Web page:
K Campbell, Mr Ian M Macleod, Mr Donald Maclean, Mr George Lonie, Mr
James L McArthur, Mr Angus Nicolson, Mrs Mary Bremner, Mr Norman L
Macdonald, Mr Ronald J Mackinnon, Mr Alasdair G Macrae, Mr David
Blaney, Mr Angus Campbell, Mr Donald Manford, Mr Philip R McLean

COMMITTEES 8

The Minutes and Reports of Committees were submitted as follows which
were, unless otherwise indicated, noted with regard to delegated
functions and approved with regard to referred functions, except where
they had already been dealt with by the Comhairle:

Development Services (6) Minute of Meeting of 2 February 2000;

Anonymous said...

Anon 6:28--

You remarked that Angus' statement 'we were lied to', is 'potentially libellous'.

I'm not entirely sure that it is. Unless Angus asserts that a specific person did the lying, I'd expect that it's perfectly legitimate to claim that one was 'lied to' by an institution, especially if the facts seem to indicate that.

Part of the problem in British political culture, I think, is that folk walk in some fear of politicians, worried that they will be harassed if they make too much noise (as I'm sure has happened in some places and times, given the generally abysmal quality and lack of integrity of our politicians across the land).

If politicians want a reputation for honesty and integrity, let them act in a way which warrants it. To be frank, the political culture is in disrepute precisely because backdoor deals are so common, politicians fail to follow their own guidelines, laws are ignored at whim. See the latest on Browne's comments re. Wendy Alexander for an example of why the average citizen is so suspicious of our government.

Government at all levels is widely perceived as corrupt, crony-ridden, in hock to special interests, and utterly unconcerned with the average citizen. Not to mention 'arrogant', 'elitist' and 'filled with substandard twits'.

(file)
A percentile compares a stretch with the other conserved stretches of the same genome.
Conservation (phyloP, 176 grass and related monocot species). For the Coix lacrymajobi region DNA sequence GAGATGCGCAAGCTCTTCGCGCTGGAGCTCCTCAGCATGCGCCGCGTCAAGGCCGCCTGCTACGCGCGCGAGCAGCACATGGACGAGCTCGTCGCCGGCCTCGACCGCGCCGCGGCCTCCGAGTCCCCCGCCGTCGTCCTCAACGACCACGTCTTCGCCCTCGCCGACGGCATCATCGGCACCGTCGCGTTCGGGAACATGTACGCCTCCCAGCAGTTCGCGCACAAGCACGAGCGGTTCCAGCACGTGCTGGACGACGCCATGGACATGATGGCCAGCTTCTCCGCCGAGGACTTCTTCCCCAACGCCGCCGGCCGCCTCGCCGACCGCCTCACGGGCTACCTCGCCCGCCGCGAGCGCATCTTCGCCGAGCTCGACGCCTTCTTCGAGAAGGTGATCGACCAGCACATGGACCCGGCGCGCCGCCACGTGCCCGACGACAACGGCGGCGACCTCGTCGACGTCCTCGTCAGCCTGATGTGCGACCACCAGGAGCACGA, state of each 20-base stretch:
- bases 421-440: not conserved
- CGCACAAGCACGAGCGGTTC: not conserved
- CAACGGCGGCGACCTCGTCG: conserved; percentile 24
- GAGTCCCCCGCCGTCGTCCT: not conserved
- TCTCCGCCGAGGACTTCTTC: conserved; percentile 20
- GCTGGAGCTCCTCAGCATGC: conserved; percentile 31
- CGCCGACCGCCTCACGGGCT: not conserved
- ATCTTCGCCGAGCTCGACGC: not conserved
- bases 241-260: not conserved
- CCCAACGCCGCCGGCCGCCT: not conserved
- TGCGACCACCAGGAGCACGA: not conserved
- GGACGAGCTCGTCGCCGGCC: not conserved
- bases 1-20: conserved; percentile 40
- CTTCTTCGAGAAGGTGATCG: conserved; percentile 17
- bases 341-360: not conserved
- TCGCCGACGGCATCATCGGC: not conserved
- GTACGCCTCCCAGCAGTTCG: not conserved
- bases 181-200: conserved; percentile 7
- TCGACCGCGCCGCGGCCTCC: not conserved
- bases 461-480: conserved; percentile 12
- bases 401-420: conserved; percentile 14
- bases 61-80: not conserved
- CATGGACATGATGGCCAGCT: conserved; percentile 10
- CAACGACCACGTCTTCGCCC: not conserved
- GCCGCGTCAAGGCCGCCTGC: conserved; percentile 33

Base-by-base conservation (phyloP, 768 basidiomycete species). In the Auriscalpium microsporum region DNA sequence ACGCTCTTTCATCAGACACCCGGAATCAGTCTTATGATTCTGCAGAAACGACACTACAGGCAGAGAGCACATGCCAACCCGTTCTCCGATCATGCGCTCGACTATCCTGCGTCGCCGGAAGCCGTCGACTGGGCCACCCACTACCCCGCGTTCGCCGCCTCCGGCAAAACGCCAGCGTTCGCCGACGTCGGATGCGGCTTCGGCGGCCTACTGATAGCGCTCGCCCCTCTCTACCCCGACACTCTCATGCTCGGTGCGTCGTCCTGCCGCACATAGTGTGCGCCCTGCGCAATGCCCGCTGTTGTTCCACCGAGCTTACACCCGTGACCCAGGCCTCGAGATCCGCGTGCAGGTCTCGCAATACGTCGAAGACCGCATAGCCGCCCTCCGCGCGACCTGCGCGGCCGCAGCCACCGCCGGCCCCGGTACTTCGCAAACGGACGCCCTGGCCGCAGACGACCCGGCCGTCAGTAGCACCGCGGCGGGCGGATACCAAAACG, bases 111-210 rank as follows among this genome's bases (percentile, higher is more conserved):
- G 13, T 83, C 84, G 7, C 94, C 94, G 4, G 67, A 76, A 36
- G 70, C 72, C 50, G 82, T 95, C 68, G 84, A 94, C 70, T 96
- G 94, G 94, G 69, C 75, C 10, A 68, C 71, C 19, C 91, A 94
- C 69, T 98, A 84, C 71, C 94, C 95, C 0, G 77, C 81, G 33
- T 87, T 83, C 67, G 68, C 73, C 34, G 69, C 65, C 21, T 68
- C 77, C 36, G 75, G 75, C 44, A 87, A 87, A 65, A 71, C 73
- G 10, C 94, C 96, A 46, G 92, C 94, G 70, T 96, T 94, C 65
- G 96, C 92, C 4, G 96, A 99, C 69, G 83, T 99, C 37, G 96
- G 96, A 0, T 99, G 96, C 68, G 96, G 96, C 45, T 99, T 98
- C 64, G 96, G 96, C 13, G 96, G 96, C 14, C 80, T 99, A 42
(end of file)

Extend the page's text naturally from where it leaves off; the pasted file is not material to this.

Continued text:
Until this changes, comments like those Angus made are understandable--and for all we know, he's right.

It's not up to Angus to defend his assertion, but for government to prove that they acted with opennness and honesty. Let us remember: Government is OUR servant, not the reverse.

Angus, I hope this doesn't complicate matters for you!

Captain Swing said...

Just loved the idea of a prison.

It start to make me think about what other industry we could attract. My first thought was offshore wind generation. Why not put a few turbines either side of the Braigh, plenty of room, water not to deep etc. Shame about the view for all those ghastly developements going up along the coastline of Back, but hey ho, upsetting local residents has never bothered the Council before.

But my really brilliant idea is to build a nuclear power station. I reckon there is just enough room on the coast between Tolsta and Ness. Obviously this proposal would fly in the face of the current incumbents at Holyrood, but I think I have a way round this. We declare a Unilateral Declaration of Independence (UDI) (remember Rhodesia?)The Council could then set up a company Western Isles Nuclear, (WIN) and off we go. None of this namby pamby Megawatt generation, think big, Gigawatts. Just think of the jobs that would be created both during the construction and operation. These jobs many of which will be highly skilled should provide suitable employment for our offspring that we take great pains to educate to a level where there are no jobs suitable for them without them having to leave the island. So there you have it, lets go nuclear!

I think both of these ideas should find favour with our 'Power Mad' Council. If the offshore option is taken up the Council should be able to generate enough funds, and to lull Holyrood into a feeling that all is well in the Islands and then hit them with UDI when all the plans for WIN have been put in place. This really would be a WIN win situation.

MadEddieH said...

Personally I'd be a lot more in favour of a nuclear power station on Lewis than an industrial windfarm.

Anonymous said...

Anon 9:41

Great idea. When it goes into meltdown the prevailing SW wind will give the Shetlanders and their windfarm our "community benefits"

Angus re the 8.15am post. Looks like windfarms were flagged way back. Looks like you did rubber stamp however.